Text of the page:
symptoms of local inflammation, often We have here the largest greenhouse in ending in fluctuation thru the formation the West, covering over 100,000 square

of more or less cheesy pus. feet, and their leaf mold always had 5. With all these rules for diagnosis we some of the florists poisoned, so badly, still are sometimes rather in the dark; in indeed, that a doctor made regular calls such cases our duty is very clear-operate to treat this poisoning alone. I was

at once!-The International Jour. of Surg. called, prescribed the niter, and told them what I used. They now buy their niter

Increase of Cancer. by the gallon, and the doctor never gets

During the past few months the differto treat a case of poisoning in that im

ent journals have been devoting much mense concern from one year's end to

space to theories regarding the increase of the next. Every florist washes his hands

cancer. W. Roger Williams propounds a in niter, and they all say Dr. Young is an angel, and they regularly keep his table

new one, and, and says in The Lancet, That

in England four and one-half times as many supplied with cut flowers. I know many physicians will look upon

people die now from cancer as one-half a

century ago, and that probably no single this as empirical-in fact, smacking very

factor is more potent in determining the strongly of quackery; and begin to ask for

outbreak of cancer in the predisposed than physiologic reasons, etc. To such I can

high feeding. There can be no doubt that say: Don't use it if you do not wish to. I

the greed for food manifested by modern once was just as exact. Would never give communities is altogether out of propor. a remedy without knowing all about it.

tion to their present requirements. Many Now, after some twenty years, I am just indications point to the gluttonous conon the verge of a great discovery, and that

sumption of meat, which is such a characis simply that I do not know over half as

teristic feature of this age, as likely to be much about medicine as I thought I did

especially harmful in this respect. Stawhen I began the practice.

tistics show that the consumption of meat Pleasant Hill, Mo. W. H. Young.

has for many years been increasing by Diagnosis of Cancer of the Breast.

leaps and bounds, till it now has reacht 1. Classical signs of cancer :

a. Adher

the amazing total of 131 pounds per head ence of tumor to skin and deep parts. b.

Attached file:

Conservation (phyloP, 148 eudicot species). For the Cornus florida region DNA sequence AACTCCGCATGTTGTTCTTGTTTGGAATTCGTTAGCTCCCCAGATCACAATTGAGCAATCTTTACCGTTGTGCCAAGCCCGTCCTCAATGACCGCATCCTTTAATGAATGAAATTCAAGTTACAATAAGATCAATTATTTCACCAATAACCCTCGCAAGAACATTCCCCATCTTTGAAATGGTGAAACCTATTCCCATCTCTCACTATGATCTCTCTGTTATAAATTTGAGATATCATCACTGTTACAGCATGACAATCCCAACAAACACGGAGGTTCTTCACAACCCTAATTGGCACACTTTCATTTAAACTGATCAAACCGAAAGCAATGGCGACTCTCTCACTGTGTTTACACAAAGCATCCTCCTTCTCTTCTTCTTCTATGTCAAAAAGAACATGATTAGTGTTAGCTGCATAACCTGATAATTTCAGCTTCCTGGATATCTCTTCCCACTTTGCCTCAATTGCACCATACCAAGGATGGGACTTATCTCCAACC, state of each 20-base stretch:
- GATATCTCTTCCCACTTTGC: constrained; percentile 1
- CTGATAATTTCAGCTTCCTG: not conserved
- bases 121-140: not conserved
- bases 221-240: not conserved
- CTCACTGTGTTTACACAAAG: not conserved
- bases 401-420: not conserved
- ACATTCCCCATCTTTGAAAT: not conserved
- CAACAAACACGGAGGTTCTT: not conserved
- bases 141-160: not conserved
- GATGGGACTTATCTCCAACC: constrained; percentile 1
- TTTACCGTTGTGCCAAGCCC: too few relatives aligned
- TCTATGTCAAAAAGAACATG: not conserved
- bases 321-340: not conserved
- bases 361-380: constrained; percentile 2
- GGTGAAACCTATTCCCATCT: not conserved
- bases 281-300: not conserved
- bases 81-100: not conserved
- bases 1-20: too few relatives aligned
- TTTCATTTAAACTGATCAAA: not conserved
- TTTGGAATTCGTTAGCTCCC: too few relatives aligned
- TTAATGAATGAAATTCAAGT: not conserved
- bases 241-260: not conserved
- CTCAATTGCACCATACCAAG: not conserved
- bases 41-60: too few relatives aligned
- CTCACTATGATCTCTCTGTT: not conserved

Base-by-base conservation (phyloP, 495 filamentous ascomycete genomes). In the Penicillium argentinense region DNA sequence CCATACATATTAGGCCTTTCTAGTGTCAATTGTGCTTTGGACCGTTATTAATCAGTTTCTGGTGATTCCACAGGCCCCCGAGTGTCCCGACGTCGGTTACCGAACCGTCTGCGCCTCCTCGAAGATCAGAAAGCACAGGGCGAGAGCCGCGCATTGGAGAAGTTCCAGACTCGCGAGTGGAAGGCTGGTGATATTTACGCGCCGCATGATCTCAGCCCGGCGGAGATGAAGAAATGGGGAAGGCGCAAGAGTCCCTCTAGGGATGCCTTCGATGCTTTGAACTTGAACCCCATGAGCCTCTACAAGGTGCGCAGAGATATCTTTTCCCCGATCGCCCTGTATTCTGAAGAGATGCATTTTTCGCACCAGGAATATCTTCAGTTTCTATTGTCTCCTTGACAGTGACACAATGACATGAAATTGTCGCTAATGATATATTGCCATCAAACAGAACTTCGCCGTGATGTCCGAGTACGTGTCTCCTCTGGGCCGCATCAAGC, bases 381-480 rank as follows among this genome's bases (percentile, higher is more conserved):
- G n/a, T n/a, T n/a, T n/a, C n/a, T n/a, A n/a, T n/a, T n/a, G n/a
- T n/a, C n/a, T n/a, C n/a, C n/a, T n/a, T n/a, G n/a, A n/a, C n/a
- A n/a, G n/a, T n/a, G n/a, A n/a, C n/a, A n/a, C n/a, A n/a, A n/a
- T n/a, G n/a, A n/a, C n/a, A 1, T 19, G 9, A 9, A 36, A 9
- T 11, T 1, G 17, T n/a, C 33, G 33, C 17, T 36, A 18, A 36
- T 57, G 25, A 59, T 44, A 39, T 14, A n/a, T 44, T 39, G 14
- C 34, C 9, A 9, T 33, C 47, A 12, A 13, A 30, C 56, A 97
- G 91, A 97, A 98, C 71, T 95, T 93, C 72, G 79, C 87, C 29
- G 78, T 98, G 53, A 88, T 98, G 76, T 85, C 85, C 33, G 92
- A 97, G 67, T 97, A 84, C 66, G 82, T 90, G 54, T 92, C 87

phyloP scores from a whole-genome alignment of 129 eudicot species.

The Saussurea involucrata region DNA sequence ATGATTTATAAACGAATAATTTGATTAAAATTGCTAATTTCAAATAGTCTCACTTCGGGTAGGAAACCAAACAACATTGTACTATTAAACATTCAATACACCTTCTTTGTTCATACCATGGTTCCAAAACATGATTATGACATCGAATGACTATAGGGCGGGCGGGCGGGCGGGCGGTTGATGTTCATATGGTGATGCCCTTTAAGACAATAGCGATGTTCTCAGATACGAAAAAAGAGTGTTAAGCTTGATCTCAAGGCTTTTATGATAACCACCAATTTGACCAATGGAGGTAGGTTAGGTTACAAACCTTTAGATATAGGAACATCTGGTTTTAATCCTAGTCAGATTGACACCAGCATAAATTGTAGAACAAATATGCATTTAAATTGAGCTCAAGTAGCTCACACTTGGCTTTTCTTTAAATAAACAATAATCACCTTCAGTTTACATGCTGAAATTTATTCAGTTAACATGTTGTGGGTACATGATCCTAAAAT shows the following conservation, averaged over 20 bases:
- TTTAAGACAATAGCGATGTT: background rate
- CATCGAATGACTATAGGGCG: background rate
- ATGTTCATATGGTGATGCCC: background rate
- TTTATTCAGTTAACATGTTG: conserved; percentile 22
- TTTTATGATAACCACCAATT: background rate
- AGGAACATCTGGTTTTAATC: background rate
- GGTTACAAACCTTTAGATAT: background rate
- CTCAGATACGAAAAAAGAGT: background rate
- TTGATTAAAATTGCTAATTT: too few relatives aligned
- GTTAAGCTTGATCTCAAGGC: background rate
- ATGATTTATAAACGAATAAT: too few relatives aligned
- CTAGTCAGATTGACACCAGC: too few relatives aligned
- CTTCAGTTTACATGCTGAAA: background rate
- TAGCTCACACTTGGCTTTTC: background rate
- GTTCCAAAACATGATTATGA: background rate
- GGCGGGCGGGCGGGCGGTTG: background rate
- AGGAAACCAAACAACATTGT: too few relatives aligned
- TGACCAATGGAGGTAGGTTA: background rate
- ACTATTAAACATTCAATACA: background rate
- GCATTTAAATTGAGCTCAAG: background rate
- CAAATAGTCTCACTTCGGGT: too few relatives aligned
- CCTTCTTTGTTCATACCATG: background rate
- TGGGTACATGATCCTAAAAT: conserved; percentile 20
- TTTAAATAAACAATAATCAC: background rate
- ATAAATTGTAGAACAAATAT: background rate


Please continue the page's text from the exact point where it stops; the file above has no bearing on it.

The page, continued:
per year, which is more than double what Retraction of the nipple. c. Hardness of

it was half a century ago, when the condi. the tumor, d. Early involvement of ax

tions of life were more compatible with illary glands.

high feeding. When excessive quantities 2. In certain cancers of the breast these

of such highly stimulating forms of nutriare not always all present.

ment are ingested by persons whose cellu. 3. Chronic mastitis and cancer of the

lar metabolism is defective, it seems prob. breast. a. Hard to distinguish from be

able that there may thus be excited in those ginning cancers. b. Usually occurs dur- parts of the body where vital processes are

still active such excessive and disorderly ing pregnancy or after parturition, this not common with cancer.

cellular proliferation as may eventuate in c. Edematous

cancer. No doubt other factors co-opercondition not seen in cancer, in which tumor does not keep imprint of finger on

ate, and among these I should be especially only to a small extent. d. After retrac

inclined to name deficient exercise and tion of nipple, but in a regular manner,

probably also deficiency in fresh vegetable surrounded by a circular ridge of skin

food." - Va. Bi. Mo. Bul. which, if pulled out, will allow the nipple

Dr. C. F. Taylor; Dear Doctor: Please find enclosed hereto stand out-this is not the case in can- with $1 for your most excellent Journal for 1599. Your cer. e. Pain severe and attacks more fre

Monthly Talks are worth the amount. I only wish tbey

could be read by every voter in this land, and that the poter quent, while in cancer there may be no

would only think about the good of our country for just a

little while each week. The trouble is we don't ibink enui. pain as long as there is absence of ulcer- but let prejudice govern us too much in our polities. (.G.

Thornton, Gravel Switch, Ky. ation. f. Improves under the influence of rest and pressure.